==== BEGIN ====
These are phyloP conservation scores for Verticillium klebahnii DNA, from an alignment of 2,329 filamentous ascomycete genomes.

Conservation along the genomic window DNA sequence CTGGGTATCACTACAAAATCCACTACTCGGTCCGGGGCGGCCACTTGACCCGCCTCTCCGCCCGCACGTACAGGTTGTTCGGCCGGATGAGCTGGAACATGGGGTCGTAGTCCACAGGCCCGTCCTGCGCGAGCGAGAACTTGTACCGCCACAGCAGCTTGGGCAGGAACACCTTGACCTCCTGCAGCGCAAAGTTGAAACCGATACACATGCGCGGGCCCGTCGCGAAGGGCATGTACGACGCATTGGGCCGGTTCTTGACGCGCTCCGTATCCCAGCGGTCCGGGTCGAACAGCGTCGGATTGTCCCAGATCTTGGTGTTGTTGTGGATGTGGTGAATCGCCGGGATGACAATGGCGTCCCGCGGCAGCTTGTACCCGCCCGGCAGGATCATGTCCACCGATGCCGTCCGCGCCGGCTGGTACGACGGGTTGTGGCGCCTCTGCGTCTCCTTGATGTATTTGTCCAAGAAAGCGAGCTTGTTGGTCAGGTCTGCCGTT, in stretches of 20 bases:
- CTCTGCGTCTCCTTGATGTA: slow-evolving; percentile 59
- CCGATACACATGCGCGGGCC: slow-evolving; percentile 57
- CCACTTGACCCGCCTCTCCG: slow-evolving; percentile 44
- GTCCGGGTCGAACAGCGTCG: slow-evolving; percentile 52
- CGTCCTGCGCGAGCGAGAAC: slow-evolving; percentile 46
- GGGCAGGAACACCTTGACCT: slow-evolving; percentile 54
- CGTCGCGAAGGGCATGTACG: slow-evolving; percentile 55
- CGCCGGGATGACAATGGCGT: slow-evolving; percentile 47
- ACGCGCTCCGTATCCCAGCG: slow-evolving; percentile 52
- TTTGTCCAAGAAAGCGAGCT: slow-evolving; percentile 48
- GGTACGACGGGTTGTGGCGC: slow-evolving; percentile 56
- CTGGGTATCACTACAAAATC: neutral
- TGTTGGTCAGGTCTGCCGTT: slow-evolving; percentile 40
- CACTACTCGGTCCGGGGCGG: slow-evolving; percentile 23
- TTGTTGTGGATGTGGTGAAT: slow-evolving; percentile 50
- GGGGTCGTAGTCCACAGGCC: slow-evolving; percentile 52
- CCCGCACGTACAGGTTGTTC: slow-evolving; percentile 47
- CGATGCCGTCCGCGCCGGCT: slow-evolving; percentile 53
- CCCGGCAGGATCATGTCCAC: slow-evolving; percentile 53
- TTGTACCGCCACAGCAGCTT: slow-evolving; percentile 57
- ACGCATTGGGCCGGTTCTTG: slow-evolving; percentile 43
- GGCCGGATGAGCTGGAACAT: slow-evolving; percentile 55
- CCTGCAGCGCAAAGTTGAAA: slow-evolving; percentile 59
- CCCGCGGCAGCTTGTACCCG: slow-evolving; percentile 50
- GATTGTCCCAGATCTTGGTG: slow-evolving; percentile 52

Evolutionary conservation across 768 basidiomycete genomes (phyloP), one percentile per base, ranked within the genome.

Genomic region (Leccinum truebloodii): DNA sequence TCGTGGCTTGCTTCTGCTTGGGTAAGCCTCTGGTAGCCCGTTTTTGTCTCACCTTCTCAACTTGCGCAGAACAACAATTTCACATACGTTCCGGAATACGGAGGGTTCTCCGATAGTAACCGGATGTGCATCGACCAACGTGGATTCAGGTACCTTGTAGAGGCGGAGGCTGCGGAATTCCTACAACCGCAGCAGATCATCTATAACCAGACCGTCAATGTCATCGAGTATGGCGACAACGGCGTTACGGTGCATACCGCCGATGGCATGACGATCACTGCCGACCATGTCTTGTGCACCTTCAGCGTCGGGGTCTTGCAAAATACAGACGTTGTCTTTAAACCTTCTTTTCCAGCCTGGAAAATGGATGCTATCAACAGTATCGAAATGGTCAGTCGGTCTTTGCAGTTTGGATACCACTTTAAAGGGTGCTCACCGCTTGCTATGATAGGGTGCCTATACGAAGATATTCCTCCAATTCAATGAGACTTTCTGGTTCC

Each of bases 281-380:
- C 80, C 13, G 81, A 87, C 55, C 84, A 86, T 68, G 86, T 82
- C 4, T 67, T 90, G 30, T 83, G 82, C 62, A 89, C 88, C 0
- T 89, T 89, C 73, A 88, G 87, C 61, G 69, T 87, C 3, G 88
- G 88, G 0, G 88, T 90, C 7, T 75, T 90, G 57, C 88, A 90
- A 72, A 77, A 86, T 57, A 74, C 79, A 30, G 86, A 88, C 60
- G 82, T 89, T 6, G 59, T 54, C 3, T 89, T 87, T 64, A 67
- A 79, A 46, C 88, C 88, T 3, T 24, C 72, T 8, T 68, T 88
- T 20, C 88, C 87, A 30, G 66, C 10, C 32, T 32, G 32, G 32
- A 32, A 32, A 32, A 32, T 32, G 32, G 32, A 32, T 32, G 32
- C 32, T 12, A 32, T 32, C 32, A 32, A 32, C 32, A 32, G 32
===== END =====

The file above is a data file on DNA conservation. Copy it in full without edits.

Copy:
These are phyloP conservation scores for Verticillium klebahnii DNA, from an alignment of 2,329 filamentous ascomycete genomes.

Conservation along the genomic window DNA sequence CTGGGTATCACTACAAAATCCACTACTCGGTCCGGGGCGGCCACTTGACCCGCCTCTCCGCCCGCACGTACAGGTTGTTCGGCCGGATGAGCTGGAACATGGGGTCGTAGTCCACAGGCCCGTCCTGCGCGAGCGAGAACTTGTACCGCCACAGCAGCTTGGGCAGGAACACCTTGACCTCCTGCAGCGCAAAGTTGAAACCGATACACATGCGCGGGCCCGTCGCGAAGGGCATGTACGACGCATTGGGCCGGTTCTTGACGCGCTCCGTATCCCAGCGGTCCGGGTCGAACAGCGTCGGATTGTCCCAGATCTTGGTGTTGTTGTGGATGTGGTGAATCGCCGGGATGACAATGGCGTCCCGCGGCAGCTTGTACCCGCCCGGCAGGATCATGTCCACCGATGCCGTCCGCGCCGGCTGGTACGACGGGTTGTGGCGCCTCTGCGTCTCCTTGATGTATTTGTCCAAGAAAGCGAGCTTGTTGGTCAGGTCTGCCGTT, in stretches of 20 bases:
- CTCTGCGTCTCCTTGATGTA: slow-evolving; percentile 59
- CCGATACACATGCGCGGGCC: slow-evolving; percentile 57
- CCACTTGACCCGCCTCTCCG: slow-evolving; percentile 44
- GTCCGGGTCGAACAGCGTCG: slow-evolving; percentile 52
- CGTCCTGCGCGAGCGAGAAC: slow-evolving; percentile 46
- GGGCAGGAACACCTTGACCT: slow-evolving; percentile 54
- CGTCGCGAAGGGCATGTACG: slow-evolving; percentile 55
- CGCCGGGATGACAATGGCGT: slow-evolving; percentile 47
- ACGCGCTCCGTATCCCAGCG: slow-evolving; percentile 52
- TTTGTCCAAGAAAGCGAGCT: slow-evolving; percentile 48
- GGTACGACGGGTTGTGGCGC: slow-evolving; percentile 56
- CTGGGTATCACTACAAAATC: neutral
- TGTTGGTCAGGTCTGCCGTT: slow-evolving; percentile 40
- CACTACTCGGTCCGGGGCGG: slow-evolving; percentile 23
- TTGTTGTGGATGTGGTGAAT: slow-evolving; percentile 50
- GGGGTCGTAGTCCACAGGCC: slow-evolving; percentile 52
- CCCGCACGTACAGGTTGTTC: slow-evolving; percentile 47
- CGATGCCGTCCGCGCCGGCT: slow-evolving; percentile 53
- CCCGGCAGGATCATGTCCAC: slow-evolving; percentile 53
- TTGTACCGCCACAGCAGCTT: slow-evolving; percentile 57
- ACGCATTGGGCCGGTTCTTG: slow-evolving; percentile 43
- GGCCGGATGAGCTGGAACAT: slow-evolving; percentile 55
- CCTGCAGCGCAAAGTTGAAA: slow-evolving; percentile 59
- CCCGCGGCAGCTTGTACCCG: slow-evolving; percentile 50
- GATTGTCCCAGATCTTGGTG: slow-evolving; percentile 52

Evolutionary conservation across 768 basidiomycete genomes (phyloP), one percentile per base, ranked within the genome.

Genomic region (Leccinum truebloodii): DNA sequence TCGTGGCTTGCTTCTGCTTGGGTAAGCCTCTGGTAGCCCGTTTTTGTCTCACCTTCTCAACTTGCGCAGAACAACAATTTCACATACGTTCCGGAATACGGAGGGTTCTCCGATAGTAACCGGATGTGCATCGACCAACGTGGATTCAGGTACCTTGTAGAGGCGGAGGCTGCGGAATTCCTACAACCGCAGCAGATCATCTATAACCAGACCGTCAATGTCATCGAGTATGGCGACAACGGCGTTACGGTGCATACCGCCGATGGCATGACGATCACTGCCGACCATGTCTTGTGCACCTTCAGCGTCGGGGTCTTGCAAAATACAGACGTTGTCTTTAAACCTTCTTTTCCAGCCTGGAAAATGGATGCTATCAACAGTATCGAAATGGTCAGTCGGTCTTTGCAGTTTGGATACCACTTTAAAGGGTGCTCACCGCTTGCTATGATAGGGTGCCTATACGAAGATATTCCTCCAATTCAATGAGACTTTCTGGTTCC

Each of bases 281-380:
- C 80, C 13, G 81, A 87, C 55, C 84, A 86, T 68, G 86, T 82
- C 4, T 67, T 90, G 30, T 83, G 82, C 62, A 89, C 88, C 0
- T 89, T 89, C 73, A 88, G 87, C 61, G 69, T 87, C 3, G 88
- G 88, G 0, G 88, T 90, C 7, T 75, T 90, G 57, C 88, A 90
- A 72, A 77, A 86, T 57, A 74, C 79, A 30, G 86, A 88, C 60
- G 82, T 89, T 6, G 59, T 54, C 3, T 89, T 87, T 64, A 67
- A 79, A 46, C 88, C 88, T 3, T 24, C 72, T 8, T 68, T 88
- T 20, C 88, C 87, A 30, G 66, C 10, C 32, T 32, G 32, G 32
- A 32, A 32, A 32, A 32, T 32, G 32, G 32, A 32, T 32, G 32
- C 32, T 12, A 32, T 32, C 32, A 32, A 32, C 32, A 32, G 32